Are the Sides of a Right Angled Triangle Equal?

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A right triangle is a type of triangle that contains one 90 degree angle. The side opposite the 90 degree angle is called the hypotenuse, while the other two sides are called legs. A common question that arises with right triangles is: are the sides of a right angled triangle equal?

The Hypotenuse is Always the Longest Side

The simple answer is no, the sides of a right triangle are not necessarily equal. While it is possible for a right triangle to have two equal sides (known as an isosceles right triangle), this is not always the case.

The main rule governing the sides of a right triangle is:

The hypotenuse is always the longest side.

This is because of the Pythagorean theorem, which states:

In a right triangle, the square of the hypotenuse equals the sum of the squares of the other two sides.


a^2 + b^2 = c^2


  • a and b are the lengths of the legs
  • c is the length of the hypotenuse

Since the hypotenuse is always the longest side, it is not possible for all three sides of a right triangle to be equal. The only possibility for a right triangle to have equal sides is if it is an isosceles right triangle.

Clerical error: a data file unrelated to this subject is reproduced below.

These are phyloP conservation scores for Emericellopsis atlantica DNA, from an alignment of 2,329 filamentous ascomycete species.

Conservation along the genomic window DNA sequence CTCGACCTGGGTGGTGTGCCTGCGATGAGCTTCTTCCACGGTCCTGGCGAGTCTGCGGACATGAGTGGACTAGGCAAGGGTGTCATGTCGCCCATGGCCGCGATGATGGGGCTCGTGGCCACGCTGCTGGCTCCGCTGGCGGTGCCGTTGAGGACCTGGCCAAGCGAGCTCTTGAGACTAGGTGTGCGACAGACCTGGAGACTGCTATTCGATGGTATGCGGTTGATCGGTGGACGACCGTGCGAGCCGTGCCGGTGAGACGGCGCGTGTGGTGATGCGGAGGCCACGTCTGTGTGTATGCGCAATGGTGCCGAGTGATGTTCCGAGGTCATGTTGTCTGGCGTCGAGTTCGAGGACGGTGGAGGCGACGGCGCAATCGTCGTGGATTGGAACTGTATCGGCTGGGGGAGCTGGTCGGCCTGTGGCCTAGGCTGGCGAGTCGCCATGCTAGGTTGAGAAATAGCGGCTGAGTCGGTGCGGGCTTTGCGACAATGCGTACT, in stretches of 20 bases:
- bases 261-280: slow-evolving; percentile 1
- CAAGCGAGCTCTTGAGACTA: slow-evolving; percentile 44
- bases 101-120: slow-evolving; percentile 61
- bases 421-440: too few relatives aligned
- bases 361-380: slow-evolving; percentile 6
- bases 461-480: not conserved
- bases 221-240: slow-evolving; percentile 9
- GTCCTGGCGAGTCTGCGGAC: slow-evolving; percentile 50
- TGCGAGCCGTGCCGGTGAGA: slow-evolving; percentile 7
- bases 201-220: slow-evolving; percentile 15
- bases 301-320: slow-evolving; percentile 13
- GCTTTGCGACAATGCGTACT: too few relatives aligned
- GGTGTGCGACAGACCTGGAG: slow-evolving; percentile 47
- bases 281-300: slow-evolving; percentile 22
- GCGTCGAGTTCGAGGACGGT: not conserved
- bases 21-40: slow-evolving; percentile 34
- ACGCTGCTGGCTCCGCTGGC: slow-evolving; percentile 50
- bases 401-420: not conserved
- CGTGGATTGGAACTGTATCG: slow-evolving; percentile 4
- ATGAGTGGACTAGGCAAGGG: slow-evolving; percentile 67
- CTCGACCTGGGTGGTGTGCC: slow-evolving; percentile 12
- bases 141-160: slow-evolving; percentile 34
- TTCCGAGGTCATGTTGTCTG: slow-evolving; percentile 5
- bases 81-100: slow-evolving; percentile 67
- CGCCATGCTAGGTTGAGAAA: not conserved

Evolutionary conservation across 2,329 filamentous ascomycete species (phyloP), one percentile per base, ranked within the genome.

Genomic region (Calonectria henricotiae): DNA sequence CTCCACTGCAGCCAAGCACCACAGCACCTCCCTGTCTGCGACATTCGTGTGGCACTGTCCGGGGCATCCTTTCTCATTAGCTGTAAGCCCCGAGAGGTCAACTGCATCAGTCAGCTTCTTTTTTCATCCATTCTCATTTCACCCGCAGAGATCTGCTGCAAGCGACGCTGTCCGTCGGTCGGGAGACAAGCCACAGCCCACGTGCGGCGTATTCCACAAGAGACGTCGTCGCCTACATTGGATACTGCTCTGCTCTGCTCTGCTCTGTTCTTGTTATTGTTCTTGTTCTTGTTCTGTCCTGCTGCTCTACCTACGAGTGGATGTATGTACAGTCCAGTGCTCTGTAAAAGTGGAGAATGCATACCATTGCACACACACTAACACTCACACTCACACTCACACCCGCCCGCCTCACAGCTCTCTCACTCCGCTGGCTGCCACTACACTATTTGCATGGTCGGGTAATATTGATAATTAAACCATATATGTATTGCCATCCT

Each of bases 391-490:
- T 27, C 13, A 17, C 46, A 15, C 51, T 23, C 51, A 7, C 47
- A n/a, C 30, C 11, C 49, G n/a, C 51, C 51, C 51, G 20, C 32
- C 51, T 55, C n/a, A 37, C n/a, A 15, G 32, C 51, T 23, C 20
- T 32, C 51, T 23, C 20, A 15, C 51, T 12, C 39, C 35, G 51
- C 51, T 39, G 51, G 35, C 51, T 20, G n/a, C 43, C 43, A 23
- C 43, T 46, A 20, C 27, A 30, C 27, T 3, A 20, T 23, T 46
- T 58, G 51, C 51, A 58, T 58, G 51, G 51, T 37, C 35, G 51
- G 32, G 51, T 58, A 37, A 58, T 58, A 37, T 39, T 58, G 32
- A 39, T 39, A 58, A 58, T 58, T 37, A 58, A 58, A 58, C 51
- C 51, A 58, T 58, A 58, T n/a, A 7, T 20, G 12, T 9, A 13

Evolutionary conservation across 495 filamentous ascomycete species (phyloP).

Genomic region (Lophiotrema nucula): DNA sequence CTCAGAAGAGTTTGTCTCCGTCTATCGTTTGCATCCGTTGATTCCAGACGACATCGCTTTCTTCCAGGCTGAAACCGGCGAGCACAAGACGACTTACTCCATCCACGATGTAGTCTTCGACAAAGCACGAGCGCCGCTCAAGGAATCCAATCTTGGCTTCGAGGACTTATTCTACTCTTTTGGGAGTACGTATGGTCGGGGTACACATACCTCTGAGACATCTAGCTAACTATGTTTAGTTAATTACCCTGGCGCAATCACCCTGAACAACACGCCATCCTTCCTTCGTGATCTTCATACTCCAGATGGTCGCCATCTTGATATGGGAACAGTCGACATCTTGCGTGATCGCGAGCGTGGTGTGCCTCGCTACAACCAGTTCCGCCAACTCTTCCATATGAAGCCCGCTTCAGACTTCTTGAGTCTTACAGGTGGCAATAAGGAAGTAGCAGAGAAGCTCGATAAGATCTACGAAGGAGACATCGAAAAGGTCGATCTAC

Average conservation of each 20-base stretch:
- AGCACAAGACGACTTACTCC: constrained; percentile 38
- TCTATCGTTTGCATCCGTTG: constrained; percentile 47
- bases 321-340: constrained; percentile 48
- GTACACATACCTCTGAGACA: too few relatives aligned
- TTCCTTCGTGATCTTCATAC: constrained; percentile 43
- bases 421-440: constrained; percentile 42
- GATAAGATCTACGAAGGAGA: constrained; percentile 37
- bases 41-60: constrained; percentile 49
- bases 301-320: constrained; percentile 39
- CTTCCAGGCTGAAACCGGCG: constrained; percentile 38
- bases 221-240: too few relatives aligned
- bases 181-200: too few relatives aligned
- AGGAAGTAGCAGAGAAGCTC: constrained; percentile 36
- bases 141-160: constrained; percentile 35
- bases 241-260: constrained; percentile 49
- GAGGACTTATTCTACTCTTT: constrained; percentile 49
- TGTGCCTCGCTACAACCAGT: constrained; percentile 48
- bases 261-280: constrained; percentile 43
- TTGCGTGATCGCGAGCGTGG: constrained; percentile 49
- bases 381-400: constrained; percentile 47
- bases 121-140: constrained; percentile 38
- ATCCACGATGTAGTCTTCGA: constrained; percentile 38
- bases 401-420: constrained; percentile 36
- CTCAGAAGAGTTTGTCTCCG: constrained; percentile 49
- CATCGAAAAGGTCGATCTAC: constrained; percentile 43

Examples of Right Triangles With Unequal Sides

To demonstrate that right triangles can have unequal side lengths, here are some examples:

3-4-5 Right Triangle

One of the most commonly known right triangles is the 3-4-5 triangle. As the name suggests, this triangle has side lengths of 3, 4, and 5 units. The hypotenuse is 5 units long, while the legs measure 3 and 4 units. This triangle clearly has unequal sides, yet satisfies the Pythagorean theorem:

32 + 42 = 9 + 16 = 25 = 52

5-12-13 Right Triangle

Another well-known right triangle is the 5-12-13 triangle. Here the shortest leg is 5 units, the longer leg is 12 units, and the hypotenuse is 13 units long. Again, all three sides are clearly of different lengths:

52 + 122 = 25 + 144 = 169 = 132

These examples demonstrate that having a 90 degree angle does not necessitate the sides being equal lengths. As long as the Pythagorean theorem is satisfied, any combination of side lengths is possible.

Special Case: Isosceles Right Triangle

There is one special scenario in which a right triangle can have two equal sides. This is called an isosceles right triangle.